Article by Max du Preez in the Pretoria News:
I still believe that it was a remarkable process which contributed greatly to the stability and social cohesion we have today.
But the TRC was just a first step. We were supposed to walk further along that road of truth and reconciliation. In many ways we have made progress, but there is one stumbling block we didn’t remove or overcome: the massive inequality in society, largely along racial lines.
True reconciliation can be achieved only once we have dealt with that inequality substantially; once poverty, unemployment and indignity has been reduced significantly.
The TRC only failed if you thought it was going to be the magic bullet that would instantaneously end all resentments and fears, says Max du Preez.
Pretoria – The Truth and Reconciliation Commission (TRC) had failed, I heard a radio presenter declare last week. It is a statement on the same level as “South Africa has made no progress since 1994” and “the poor are poorer today than under apartheid”.
We South Africans seem to like these denigrating statements about our country. We’re also the most crime-ridden country in the world with the most rapes and corruption and we’re the most unequal society on earth, we hear often.
All of the above statements are patently false. It seems if we can’t be the champions of achievement, we insist on being the champions of failure.
A part of this phenomenon of diminishing our achievements could be that we expected much more progress since 1994 and this is a way of expressing our disappointment. But mostly the explanation is that we use caricatures of our society to blame each other across racial and political party lines.
The tragic part is that we start believing our own myths and now we fear – and some threaten – a new revolution, a popular uprising by the poor and downtrodden that would turn us into a Libya or an Egypt.
I often wonder what goes on in the minds of these preachers of doom when they drive past row after row of new RDP houses, most of the recent ones with solar geysers on top, all over South Africa – around three million of them.
What do they think when they see long queues of people lining up –there are about 17 million of them – to get their social grants; when they use our brilliant infrastructure, roads, airports and public transport in particular?
We all, the government included, underestimated the rate at which rural black people were going to move to the cities after 1994. Almost two-thirds of South Africans are now urbanised, by far the biggest figure in Africa. It was never going to be easy to keep up with providing houses, services and jobs to millions of new arrivals.
The truth is hard to swallow for those with an axe to grind: the vast majority of South Africans are much better off now than 10 and 20 years ago, also the poor. Our rapidly growing middle class has more spending power than those in most, if not all, developing countries. More than half the world’s population can only dream of the personal freedom and opportunity South Africans take for granted.
And no, our TRC did not fail. It only failed if you thought it was going to be the magic bullet that would instantaneously end all resentments and fears, restore all lost dignity and turn us magically into a just and equal society.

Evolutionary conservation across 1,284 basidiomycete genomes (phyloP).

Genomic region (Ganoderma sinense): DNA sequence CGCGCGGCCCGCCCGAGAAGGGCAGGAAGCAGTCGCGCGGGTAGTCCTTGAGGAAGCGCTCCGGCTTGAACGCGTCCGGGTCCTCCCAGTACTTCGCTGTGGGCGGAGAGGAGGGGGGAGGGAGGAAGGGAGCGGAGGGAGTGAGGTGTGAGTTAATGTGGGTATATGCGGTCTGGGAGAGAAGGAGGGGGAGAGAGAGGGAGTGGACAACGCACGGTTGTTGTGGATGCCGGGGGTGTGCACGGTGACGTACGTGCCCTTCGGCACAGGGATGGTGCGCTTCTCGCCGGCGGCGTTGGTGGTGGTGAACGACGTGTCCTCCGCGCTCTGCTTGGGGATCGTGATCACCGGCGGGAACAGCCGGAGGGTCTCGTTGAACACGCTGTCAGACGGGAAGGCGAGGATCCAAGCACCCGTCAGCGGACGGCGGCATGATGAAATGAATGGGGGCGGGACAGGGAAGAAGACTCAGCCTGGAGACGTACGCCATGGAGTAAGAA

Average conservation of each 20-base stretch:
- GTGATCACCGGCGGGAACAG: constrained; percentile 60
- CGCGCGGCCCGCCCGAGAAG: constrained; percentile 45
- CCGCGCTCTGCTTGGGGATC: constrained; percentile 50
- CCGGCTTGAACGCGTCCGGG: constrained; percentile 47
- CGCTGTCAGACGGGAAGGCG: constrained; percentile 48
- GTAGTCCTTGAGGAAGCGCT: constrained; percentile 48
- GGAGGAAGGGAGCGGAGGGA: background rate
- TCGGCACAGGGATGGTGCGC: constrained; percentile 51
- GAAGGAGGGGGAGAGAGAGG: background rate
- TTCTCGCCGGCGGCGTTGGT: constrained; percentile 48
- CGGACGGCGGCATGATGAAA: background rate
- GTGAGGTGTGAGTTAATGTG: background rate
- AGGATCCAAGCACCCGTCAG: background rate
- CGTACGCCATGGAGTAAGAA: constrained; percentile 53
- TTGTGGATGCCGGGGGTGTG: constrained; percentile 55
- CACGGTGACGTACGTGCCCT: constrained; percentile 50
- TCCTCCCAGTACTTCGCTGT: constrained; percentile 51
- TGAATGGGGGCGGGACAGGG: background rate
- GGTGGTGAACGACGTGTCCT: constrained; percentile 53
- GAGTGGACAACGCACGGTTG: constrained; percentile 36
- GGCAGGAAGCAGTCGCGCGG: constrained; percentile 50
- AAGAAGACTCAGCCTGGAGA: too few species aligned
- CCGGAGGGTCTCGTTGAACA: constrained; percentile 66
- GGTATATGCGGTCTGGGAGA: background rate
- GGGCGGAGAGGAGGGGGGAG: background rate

The TRC came just two years after our liberation election. It was part of the settlement of 1994. It thus also had its limitations: it had to include amnesty for political crimes; it was limited in the amount of truth it could extract; and it could focus on violent acts perpetrated against individuals only during the period 1960 to 1994. The worst part of apartheid was not the number of people tortured and killed, it was the damage done over generations through humiliation, oppression, pass laws, forced removals, bad education and exclusion from economic opportunities and activities.
But the TRC did give thousands of victims, survivors and their families the opportunity to tell their stories to the nation. Through radio, television and newspapers, these stories were taken to others who had similar experiences but did not appear before the commission.
The TRC also gave victims and survivors – in fact, all South Africans – the chance to look into the eyes of the apartheid perpetrators who had applied for amnesty and had to confess to their actions.
My intimate experience with the TRC hearings and those who gave testimony told me that, to many black people, the TRC had pulled the sting of the worst resentment and anger about the assault, torture and murder of the apartheid era. White South Africans were forced over almost three years to confront the awful truth about the past almost every day.
I was in charge of a small team that made 90 hours of television documentaries about the TRC process. I still believe that it was a remarkable process which contributed greatly to the stability and social cohesion we have today.But the TRC was just a first step. We were supposed to walk further along that road of truth and reconciliation. In many ways we have made progress, but there is one stumbling block we didn’t remove or overcome: the massive inequality in society, largely along racial lines.True reconciliation can be achieved only once we have dealt with that inequality substantially; once poverty, unemployment and indignity has been reduced significantly.
* Max du Preez is an author and columnist.
** The views expressed here are not necessarily those of Independent Newspapers.